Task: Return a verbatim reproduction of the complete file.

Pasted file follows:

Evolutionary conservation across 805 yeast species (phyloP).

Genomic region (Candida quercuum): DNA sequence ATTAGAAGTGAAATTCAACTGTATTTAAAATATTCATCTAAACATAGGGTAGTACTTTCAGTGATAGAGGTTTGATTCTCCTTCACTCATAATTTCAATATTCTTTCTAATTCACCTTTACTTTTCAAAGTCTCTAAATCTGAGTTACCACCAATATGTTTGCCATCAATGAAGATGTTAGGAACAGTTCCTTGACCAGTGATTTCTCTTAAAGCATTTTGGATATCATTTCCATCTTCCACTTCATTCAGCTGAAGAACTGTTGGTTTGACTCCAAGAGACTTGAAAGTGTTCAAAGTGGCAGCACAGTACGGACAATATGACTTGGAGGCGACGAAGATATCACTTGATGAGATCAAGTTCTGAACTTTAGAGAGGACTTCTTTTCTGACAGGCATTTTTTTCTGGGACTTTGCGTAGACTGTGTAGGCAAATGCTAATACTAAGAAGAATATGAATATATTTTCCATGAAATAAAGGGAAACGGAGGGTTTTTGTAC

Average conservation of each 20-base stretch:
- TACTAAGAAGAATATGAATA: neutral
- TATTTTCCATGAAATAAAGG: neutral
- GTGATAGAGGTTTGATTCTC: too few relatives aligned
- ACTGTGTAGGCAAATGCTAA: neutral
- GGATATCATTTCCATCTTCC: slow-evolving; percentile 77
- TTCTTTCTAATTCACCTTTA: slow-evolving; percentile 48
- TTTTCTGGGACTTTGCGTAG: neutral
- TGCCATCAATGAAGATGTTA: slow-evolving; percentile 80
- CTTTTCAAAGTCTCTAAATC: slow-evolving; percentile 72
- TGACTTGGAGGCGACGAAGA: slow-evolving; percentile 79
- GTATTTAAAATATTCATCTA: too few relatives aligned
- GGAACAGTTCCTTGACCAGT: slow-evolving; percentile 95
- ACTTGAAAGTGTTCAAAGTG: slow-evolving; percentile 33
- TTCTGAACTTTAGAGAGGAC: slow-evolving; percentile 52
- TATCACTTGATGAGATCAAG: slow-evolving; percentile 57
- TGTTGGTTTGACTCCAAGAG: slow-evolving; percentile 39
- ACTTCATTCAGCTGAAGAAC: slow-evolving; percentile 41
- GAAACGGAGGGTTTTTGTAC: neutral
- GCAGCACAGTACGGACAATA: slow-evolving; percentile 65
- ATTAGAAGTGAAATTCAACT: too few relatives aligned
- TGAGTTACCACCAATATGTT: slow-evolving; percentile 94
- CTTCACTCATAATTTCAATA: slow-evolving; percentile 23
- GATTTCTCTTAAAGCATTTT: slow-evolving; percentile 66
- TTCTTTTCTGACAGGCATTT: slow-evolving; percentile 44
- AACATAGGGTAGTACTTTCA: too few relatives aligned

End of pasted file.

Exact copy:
Evolutionary conservation across 805 yeast species (phyloP).

Genomic region (Candida quercuum): DNA sequence ATTAGAAGTGAAATTCAACTGTATTTAAAATATTCATCTAAACATAGGGTAGTACTTTCAGTGATAGAGGTTTGATTCTCCTTCACTCATAATTTCAATATTCTTTCTAATTCACCTTTACTTTTCAAAGTCTCTAAATCTGAGTTACCACCAATATGTTTGCCATCAATGAAGATGTTAGGAACAGTTCCTTGACCAGTGATTTCTCTTAAAGCATTTTGGATATCATTTCCATCTTCCACTTCATTCAGCTGAAGAACTGTTGGTTTGACTCCAAGAGACTTGAAAGTGTTCAAAGTGGCAGCACAGTACGGACAATATGACTTGGAGGCGACGAAGATATCACTTGATGAGATCAAGTTCTGAACTTTAGAGAGGACTTCTTTTCTGACAGGCATTTTTTTCTGGGACTTTGCGTAGACTGTGTAGGCAAATGCTAATACTAAGAAGAATATGAATATATTTTCCATGAAATAAAGGGAAACGGAGGGTTTTTGTAC

Average conservation of each 20-base stretch:
- TACTAAGAAGAATATGAATA: neutral
- TATTTTCCATGAAATAAAGG: neutral
- GTGATAGAGGTTTGATTCTC: too few relatives aligned
- ACTGTGTAGGCAAATGCTAA: neutral
- GGATATCATTTCCATCTTCC: slow-evolving; percentile 77
- TTCTTTCTAATTCACCTTTA: slow-evolving; percentile 48
- TTTTCTGGGACTTTGCGTAG: neutral
- TGCCATCAATGAAGATGTTA: slow-evolving; percentile 80
- CTTTTCAAAGTCTCTAAATC: slow-evolving; percentile 72
- TGACTTGGAGGCGACGAAGA: slow-evolving; percentile 79
- GTATTTAAAATATTCATCTA: too few relatives aligned
- GGAACAGTTCCTTGACCAGT: slow-evolving; percentile 95
- ACTTGAAAGTGTTCAAAGTG: slow-evolving; percentile 33
- TTCTGAACTTTAGAGAGGAC: slow-evolving; percentile 52
- TATCACTTGATGAGATCAAG: slow-evolving; percentile 57
- TGTTGGTTTGACTCCAAGAG: slow-evolving; percentile 39
- ACTTCATTCAGCTGAAGAAC: slow-evolving; percentile 41
- GAAACGGAGGGTTTTTGTAC: neutral
- GCAGCACAGTACGGACAATA: slow-evolving; percentile 65
- ATTAGAAGTGAAATTCAACT: too few relatives aligned
- TGAGTTACCACCAATATGTT: slow-evolving; percentile 94
- CTTCACTCATAATTTCAATA: slow-evolving; percentile 23
- GATTTCTCTTAAAGCATTTT: slow-evolving; percentile 66
- TTCTTTTCTGACAGGCATTT: slow-evolving; percentile 44
- AACATAGGGTAGTACTTTCA: too few relatives aligned